Reference: Lindsay E. Stoyka, Casey L. Mahoney, Drake R. Thrasher, Drèson L. Russell, Anna K. Cook, Anner T. Harris, Ashwin Narayanan, Tiara P. Janado, David G. Standaert, Erik D. Roberson and Laura A. Volpicelli-Daley, “Templated α-Synuclein Inclusion Formation Is Independent of Endogenous Tau”, eNeuro 10 May 2021, 8 (3) ENEURO.0458-20.2021; DOI: https://doi.org/10.1523/ENEURO.0458-20.2021

Provided by UAB

Common Antibiotic Found Useful in Accelerating Recovery in Tuberculosis Patients (Medicine)

Trial in 30 patients shows that doxycycline, in combination with tuberculosis treatment, reduced lung cavity size and increased other markers of recovery

Globally, an estimated 10 million people develop tuberculosis (TB) each year and the disease remains a leading cause of death from a single infectious agent. Standard short-course anti-TB treatment still requires a regimen of at least six months of antimicrobial drugs, and drug-resistant TB is an increasing public health threat. Even after the traces of TB disease are quashed, patients often suffer from significant sequelae, such as lung scarring. TB survivors have approximately three to four times greater mortality than their local population.

In pulmonary TB, the most common form of active TB disease, the Mycobacterium tuberculosis bacteria causes the formation of sites of high bacterial load, known as cavities. These cavities are poorly penetrated by TB drugs. After TB treatment is complete, there is likely to be tissue damage within the lungs that can lead to further lung problems such as permanent respiratory dysfunction leading to difficulty in breathing, stiffness in the lungs and bronchiectasis, which can make people cough up blood.

Researchers from NUS Yong Loo Lin School of Medicine’s Infectious Diseases Translational Research Programme have discovered that the use of a common antibiotic, doxycycline, in combination with TB drug treatment, reduces the size of lung cavities and accelerates markers of lung recovery.

In the Phase 2 double-blind trial conducted at the National University Hospital and TB Control Unit, the treatment was found to be safe, with side effects similar to patients on placebo pills. The study shows promise in delivering a new standard-of-care which can potentially prevent long term complications and the study team is seeking funds for a fully-powered larger scale Phase 3 trial to verify these findings.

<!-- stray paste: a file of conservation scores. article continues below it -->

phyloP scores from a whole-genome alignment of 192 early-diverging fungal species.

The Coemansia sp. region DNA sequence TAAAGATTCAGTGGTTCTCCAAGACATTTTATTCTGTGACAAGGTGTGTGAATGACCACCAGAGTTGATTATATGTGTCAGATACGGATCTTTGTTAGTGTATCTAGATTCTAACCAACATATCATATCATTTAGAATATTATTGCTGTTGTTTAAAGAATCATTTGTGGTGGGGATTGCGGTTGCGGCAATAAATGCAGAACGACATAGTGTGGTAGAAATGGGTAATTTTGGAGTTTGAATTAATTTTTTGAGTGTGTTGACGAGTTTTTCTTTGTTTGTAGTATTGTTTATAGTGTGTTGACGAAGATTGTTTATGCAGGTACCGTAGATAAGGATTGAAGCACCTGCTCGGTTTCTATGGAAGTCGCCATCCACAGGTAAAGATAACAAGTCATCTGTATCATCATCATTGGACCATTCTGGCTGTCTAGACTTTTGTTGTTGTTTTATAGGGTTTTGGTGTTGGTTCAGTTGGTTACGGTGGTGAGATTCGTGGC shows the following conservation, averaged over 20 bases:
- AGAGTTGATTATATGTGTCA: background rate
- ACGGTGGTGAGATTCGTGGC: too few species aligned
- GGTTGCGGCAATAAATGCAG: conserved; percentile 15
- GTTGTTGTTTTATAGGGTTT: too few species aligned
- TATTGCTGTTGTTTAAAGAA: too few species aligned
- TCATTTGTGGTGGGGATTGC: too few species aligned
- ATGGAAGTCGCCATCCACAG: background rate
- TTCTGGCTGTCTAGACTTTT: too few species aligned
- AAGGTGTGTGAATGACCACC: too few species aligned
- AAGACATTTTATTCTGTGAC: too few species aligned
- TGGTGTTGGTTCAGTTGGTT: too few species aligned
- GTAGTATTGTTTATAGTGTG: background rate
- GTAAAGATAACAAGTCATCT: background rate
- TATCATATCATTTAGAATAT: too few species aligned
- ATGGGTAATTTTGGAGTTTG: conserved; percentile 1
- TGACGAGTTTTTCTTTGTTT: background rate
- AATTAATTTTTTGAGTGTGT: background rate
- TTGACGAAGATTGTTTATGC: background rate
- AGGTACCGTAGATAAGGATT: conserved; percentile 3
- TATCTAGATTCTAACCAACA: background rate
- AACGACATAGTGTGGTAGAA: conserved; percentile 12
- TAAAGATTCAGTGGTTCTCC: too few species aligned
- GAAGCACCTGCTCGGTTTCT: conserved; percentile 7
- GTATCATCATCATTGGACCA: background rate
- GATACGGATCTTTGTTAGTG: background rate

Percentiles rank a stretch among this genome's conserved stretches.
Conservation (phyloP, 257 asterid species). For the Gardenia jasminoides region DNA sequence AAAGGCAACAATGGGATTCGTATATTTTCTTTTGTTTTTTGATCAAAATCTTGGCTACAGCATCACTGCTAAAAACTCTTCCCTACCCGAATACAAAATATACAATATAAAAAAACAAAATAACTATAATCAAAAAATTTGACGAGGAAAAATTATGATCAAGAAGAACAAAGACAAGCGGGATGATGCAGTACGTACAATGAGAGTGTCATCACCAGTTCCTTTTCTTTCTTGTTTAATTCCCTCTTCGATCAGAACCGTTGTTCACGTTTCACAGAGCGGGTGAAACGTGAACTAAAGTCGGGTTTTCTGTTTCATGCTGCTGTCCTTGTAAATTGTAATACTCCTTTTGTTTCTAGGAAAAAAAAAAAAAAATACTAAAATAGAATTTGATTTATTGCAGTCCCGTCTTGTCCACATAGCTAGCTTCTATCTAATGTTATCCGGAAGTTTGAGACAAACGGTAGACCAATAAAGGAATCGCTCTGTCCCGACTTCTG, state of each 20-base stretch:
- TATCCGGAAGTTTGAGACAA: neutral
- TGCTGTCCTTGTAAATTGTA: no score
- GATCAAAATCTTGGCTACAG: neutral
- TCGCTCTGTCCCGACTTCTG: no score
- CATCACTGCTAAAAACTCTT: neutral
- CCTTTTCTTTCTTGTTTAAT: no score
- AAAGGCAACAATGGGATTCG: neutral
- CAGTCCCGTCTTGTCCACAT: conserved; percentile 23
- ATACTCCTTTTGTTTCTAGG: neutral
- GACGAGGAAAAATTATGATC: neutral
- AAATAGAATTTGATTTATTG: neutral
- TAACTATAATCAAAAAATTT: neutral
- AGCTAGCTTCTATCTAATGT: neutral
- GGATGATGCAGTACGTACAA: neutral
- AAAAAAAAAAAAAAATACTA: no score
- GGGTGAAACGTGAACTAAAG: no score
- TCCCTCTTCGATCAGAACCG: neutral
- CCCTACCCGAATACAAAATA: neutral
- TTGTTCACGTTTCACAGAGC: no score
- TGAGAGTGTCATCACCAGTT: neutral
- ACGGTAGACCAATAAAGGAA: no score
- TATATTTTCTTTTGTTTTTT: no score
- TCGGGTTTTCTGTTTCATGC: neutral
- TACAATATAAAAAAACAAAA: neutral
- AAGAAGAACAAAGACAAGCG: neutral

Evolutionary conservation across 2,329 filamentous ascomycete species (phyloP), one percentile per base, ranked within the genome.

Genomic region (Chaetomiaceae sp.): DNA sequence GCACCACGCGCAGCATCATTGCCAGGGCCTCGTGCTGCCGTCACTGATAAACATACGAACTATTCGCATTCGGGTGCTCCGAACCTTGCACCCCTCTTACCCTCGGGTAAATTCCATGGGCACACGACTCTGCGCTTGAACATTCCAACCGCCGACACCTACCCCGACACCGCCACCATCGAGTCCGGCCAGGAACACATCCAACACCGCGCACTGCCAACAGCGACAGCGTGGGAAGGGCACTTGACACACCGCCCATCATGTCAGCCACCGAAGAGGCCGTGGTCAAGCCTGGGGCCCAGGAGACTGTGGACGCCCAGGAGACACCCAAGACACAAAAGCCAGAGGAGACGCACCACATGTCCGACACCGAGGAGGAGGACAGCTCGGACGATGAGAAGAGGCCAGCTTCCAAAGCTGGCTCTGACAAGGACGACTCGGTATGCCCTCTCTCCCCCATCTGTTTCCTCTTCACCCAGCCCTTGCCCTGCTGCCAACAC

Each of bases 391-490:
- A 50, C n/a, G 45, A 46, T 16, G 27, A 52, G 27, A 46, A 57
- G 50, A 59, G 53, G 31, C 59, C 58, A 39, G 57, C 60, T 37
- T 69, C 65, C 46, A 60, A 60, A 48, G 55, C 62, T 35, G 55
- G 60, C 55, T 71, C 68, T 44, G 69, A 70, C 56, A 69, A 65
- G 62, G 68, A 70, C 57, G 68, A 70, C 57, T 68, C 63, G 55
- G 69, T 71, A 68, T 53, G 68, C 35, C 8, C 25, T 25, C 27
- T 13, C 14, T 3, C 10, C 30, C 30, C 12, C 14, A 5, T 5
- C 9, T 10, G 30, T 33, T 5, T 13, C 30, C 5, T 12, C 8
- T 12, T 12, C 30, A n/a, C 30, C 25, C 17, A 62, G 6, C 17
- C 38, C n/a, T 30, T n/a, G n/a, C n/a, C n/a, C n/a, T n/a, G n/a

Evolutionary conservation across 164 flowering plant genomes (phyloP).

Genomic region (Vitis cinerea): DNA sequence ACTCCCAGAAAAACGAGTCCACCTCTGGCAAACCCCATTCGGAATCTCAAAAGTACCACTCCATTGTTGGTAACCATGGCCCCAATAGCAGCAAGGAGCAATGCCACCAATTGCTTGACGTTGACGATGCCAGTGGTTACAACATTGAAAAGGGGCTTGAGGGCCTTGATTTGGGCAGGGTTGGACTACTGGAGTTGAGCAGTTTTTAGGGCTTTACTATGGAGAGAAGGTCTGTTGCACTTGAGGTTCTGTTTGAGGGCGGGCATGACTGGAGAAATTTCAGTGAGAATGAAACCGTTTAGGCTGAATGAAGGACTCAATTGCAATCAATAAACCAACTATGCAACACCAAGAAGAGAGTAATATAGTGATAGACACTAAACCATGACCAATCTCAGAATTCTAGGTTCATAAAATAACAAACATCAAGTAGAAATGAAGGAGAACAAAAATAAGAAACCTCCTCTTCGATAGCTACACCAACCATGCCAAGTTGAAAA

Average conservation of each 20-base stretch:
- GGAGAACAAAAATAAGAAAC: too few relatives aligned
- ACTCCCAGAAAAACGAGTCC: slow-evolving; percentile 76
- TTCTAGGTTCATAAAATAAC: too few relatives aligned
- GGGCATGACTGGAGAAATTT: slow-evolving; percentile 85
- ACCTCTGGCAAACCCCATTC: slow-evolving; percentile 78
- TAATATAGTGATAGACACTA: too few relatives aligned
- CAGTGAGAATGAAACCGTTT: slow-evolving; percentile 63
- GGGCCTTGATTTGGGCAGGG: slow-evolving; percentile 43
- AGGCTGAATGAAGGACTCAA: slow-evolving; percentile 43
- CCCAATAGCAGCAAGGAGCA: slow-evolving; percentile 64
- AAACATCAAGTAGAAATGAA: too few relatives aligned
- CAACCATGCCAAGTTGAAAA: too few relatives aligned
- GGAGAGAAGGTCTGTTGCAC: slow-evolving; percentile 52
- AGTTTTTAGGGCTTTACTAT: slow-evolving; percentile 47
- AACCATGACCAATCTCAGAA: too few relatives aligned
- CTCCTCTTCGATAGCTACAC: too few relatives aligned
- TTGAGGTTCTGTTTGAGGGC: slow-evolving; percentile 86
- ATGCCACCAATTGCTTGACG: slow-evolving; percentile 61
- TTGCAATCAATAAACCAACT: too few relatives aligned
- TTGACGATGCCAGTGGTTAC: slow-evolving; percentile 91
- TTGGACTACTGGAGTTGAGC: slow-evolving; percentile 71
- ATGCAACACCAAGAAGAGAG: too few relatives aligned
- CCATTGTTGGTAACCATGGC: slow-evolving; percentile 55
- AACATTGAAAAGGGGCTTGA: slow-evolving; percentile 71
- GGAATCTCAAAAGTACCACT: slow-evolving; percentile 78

“Pulmonary TB patients tend to suffer from lung damage after TB, which is associated with mortality, and poorer quality of life. Doxycycline is a cheap and widely available antibiotic that can decrease lung damage, and potentially improve quality of life for these patients,” said Assistant Professor Catherine Ong, Principal Investigator of the study and member of the Infectious Diseases Translational Research Programme (TRP) at NUS Medicine. The study findings were published in the Journal of Clinical Investigation.

Professor Paul Tambyah, who was also involved in the study and is Deputy Director of the Infectious Diseases TRP commented, “While we have been able to successfully treat most cases of TB for the last few decades, we have seen many people suffer the complications of the lung damage from the original TB infection. If this common drug, doxycycline, can help prevent the complications of “Long TB” (to use a term currently in vogue), this will really help a lot of patients in Singapore and worldwide.”

The Infectious Diseases TRP aims to provide a holistic, patient-centric approach to infectious diseases that are relevant to Singapore and the region. The Programme focuses on programmatic research areas including pathogen evolution and transmission, host-microbe interactions and vaccine and therapeutics development.

The study, “Doxycycline host-directed therapy in human pulmonary tuberculosis”, published in J Clin Invest. On June 2021. https://doi.org/10.1172/JCI141895.

Provided by National University of Singapore

The ‘Mozart Effect’ Shown To Reduce Epileptic Brain Activity, New Research Reveals (Neuroscience)

Music by Mozart has been shown to have an anti-epileptic effect on the brain and may be a possible treatment to prevent epileptic seizures, according to new research presented today at the 7th Congress of the European Academy of Neurology (EAN)

Music by Mozart has been shown to have an anti-epileptic effect on the brain and may be a possible treatment to prevent epileptic seizures, according to new research presented today at the 7th Congress of the European Academy of Neurology (EAN).

Researchers believe that the acoustic (physical) properties within the music are responsible for this effect.